“There have been some challenges this year, but I wouldn’t trade them for anything in the world,” Gragson said. “I don’t know that I would change anything that has happened because I have learned from it and it gives me a chance to be a better person.

“In life, you either win or you learn, on and off the racetrack. The wins have been great, but you learn through the hardships and defeats. I am grateful to have good people around me, and I’m working really hard every day to hopefully get a second chance and to make the most of it.”

While the Stewart-Haas No. 10 seat is seemingly filled, some intrigue still exists as to exactly who will drive the No. 16 for Kaulig Racing next season. After running the car full-time in 2023, it was announced Thursday that A.J. Allmendinger would go back to full-time Xfinity Series racing for Kaulig in 2024, though he will continue to run a partial Cup schedule.

The assumption of many had been that the No. 16 would be taken over by Ty Dillon, but that assumption may have been premature. Weaver shared in a recent thread on X that information suggesting Dillon had been hired to drive the No. 16 was “incorrect,” casting ambiguity on both who will join Daniel Hemric at Kaulig next season as well as the exact plans of Dillon, who has bounced from team to team since Germain Racing shut down following the 2020 season.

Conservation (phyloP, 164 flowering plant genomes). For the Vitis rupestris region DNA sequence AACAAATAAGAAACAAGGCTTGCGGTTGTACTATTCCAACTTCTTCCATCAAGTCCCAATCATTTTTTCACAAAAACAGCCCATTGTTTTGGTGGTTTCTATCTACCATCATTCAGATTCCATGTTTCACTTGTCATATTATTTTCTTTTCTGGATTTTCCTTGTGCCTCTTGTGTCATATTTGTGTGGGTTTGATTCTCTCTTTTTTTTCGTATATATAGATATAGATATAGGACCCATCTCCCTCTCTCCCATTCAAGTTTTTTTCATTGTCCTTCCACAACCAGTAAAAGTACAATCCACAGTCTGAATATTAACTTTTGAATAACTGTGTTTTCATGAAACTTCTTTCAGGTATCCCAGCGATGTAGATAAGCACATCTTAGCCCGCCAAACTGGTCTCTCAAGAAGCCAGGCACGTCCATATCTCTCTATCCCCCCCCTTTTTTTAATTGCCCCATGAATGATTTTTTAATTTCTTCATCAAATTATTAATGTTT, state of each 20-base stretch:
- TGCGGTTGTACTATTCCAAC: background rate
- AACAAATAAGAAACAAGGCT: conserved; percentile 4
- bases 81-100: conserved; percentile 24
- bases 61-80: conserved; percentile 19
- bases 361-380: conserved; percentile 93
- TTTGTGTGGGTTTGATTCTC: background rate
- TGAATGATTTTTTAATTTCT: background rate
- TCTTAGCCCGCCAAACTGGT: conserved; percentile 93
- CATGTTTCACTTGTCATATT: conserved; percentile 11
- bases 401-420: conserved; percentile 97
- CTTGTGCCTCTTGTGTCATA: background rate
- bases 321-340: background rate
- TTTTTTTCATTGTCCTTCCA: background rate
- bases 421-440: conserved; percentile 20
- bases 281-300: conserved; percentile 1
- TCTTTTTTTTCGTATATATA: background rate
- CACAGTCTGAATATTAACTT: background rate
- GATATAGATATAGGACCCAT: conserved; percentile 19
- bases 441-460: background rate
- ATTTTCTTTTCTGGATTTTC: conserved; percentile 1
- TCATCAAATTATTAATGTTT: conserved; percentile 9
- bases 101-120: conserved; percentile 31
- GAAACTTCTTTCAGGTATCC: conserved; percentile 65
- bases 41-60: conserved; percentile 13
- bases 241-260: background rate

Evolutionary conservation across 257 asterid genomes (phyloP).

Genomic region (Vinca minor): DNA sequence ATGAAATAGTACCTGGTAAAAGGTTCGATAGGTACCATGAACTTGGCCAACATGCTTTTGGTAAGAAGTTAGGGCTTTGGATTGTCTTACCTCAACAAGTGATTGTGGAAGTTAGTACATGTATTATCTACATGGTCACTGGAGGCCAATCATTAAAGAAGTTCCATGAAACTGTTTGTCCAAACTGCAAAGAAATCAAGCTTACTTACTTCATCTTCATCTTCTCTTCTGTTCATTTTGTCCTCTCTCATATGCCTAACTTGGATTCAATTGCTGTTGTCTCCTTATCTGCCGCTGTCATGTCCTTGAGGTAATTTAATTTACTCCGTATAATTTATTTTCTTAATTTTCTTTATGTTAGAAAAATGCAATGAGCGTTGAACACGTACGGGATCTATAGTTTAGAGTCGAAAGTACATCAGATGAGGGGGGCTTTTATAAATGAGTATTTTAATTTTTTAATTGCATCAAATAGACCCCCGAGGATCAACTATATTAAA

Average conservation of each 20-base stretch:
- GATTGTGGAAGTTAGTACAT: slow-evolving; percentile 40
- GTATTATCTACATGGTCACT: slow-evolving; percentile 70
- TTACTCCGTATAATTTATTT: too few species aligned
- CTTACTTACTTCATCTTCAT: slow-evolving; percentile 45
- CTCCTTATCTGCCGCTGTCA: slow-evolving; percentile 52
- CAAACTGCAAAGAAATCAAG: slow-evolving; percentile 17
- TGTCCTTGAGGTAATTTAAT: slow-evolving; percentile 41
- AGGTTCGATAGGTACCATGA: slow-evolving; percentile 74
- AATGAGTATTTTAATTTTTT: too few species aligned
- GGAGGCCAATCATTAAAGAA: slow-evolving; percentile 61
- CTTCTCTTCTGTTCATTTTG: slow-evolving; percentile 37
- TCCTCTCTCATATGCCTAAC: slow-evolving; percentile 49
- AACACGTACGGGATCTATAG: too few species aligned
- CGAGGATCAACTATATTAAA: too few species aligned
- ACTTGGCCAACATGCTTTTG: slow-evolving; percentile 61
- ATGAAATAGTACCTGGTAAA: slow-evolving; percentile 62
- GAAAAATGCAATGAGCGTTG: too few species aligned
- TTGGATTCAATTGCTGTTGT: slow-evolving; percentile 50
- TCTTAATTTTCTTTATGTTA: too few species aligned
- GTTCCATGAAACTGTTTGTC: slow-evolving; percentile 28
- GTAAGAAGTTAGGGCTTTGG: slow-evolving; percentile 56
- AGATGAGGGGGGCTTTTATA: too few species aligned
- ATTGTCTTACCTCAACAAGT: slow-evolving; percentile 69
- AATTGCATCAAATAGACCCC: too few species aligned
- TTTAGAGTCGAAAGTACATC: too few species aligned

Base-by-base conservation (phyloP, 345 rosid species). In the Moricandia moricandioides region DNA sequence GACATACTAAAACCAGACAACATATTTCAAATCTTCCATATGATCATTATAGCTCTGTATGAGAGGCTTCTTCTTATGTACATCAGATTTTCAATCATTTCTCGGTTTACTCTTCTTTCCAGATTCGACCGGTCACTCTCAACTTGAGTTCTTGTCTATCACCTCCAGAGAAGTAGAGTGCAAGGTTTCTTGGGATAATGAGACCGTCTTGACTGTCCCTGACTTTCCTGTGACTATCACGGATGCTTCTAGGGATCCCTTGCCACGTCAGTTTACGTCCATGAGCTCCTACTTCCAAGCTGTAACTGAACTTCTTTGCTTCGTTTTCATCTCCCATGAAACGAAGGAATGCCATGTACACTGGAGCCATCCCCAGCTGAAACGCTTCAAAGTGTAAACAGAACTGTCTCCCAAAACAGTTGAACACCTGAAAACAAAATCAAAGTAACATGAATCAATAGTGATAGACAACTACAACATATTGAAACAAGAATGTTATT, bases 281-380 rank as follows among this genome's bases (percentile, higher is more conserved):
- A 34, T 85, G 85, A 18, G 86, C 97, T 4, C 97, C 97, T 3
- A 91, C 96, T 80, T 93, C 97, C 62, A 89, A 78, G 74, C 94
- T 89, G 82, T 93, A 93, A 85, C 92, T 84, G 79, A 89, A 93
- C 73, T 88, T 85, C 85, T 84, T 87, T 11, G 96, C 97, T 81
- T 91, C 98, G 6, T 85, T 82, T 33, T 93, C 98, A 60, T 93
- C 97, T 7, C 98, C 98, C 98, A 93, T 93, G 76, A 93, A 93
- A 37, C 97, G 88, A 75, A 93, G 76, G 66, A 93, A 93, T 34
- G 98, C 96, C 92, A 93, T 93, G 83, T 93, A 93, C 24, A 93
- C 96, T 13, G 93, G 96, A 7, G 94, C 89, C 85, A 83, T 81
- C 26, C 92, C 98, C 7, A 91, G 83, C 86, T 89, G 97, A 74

Nuts and Bolts

  • Last weekend’s Snowball Derby at Five Flags Speedway, the biggest event in late model stock car racing, featured a significant presence of NASCAR drivers from the top of the Cup Series to those trying to work their way up the ranks. NASCAR Craftsman Truck Series driver Ty Majeski took home his second Snowball Derby win in the past four years, inheriting the lead after Stephen Nasse and Bubba Pollard took each other out while racing for the win in the final laps.
  • On the sponsorship front, Legacy Motor Club announced that AdventHealth has joined the team and will sponsor Erik Jones’ No. 43 Toyota in six races next season, including the Daytona 500. In addition, AdventHealth will also sponsor the No. 84 driven by NASCAR Hall of Famer Jimmie Johnson in three races at Texas, Charlotte and Kansas.
  • Trackhouse Racing has expanded into motorcycle racing, as it was announced this week that the organization would field a team in the MotoGP World Championship. Trackhouse Racing will become the only U.S.-based team in MotoGP, fielding two cycles for riders Miguel Oliveira and Raul Fernandez.
  • Sonoma Raceway formally announced this week that the course will be repaved for the 2024 season, with work set to begin following its final event of the season the weekend of Dec. 16. The repave will be completed in time for next season’s Cup Series race at Sonoma in early June.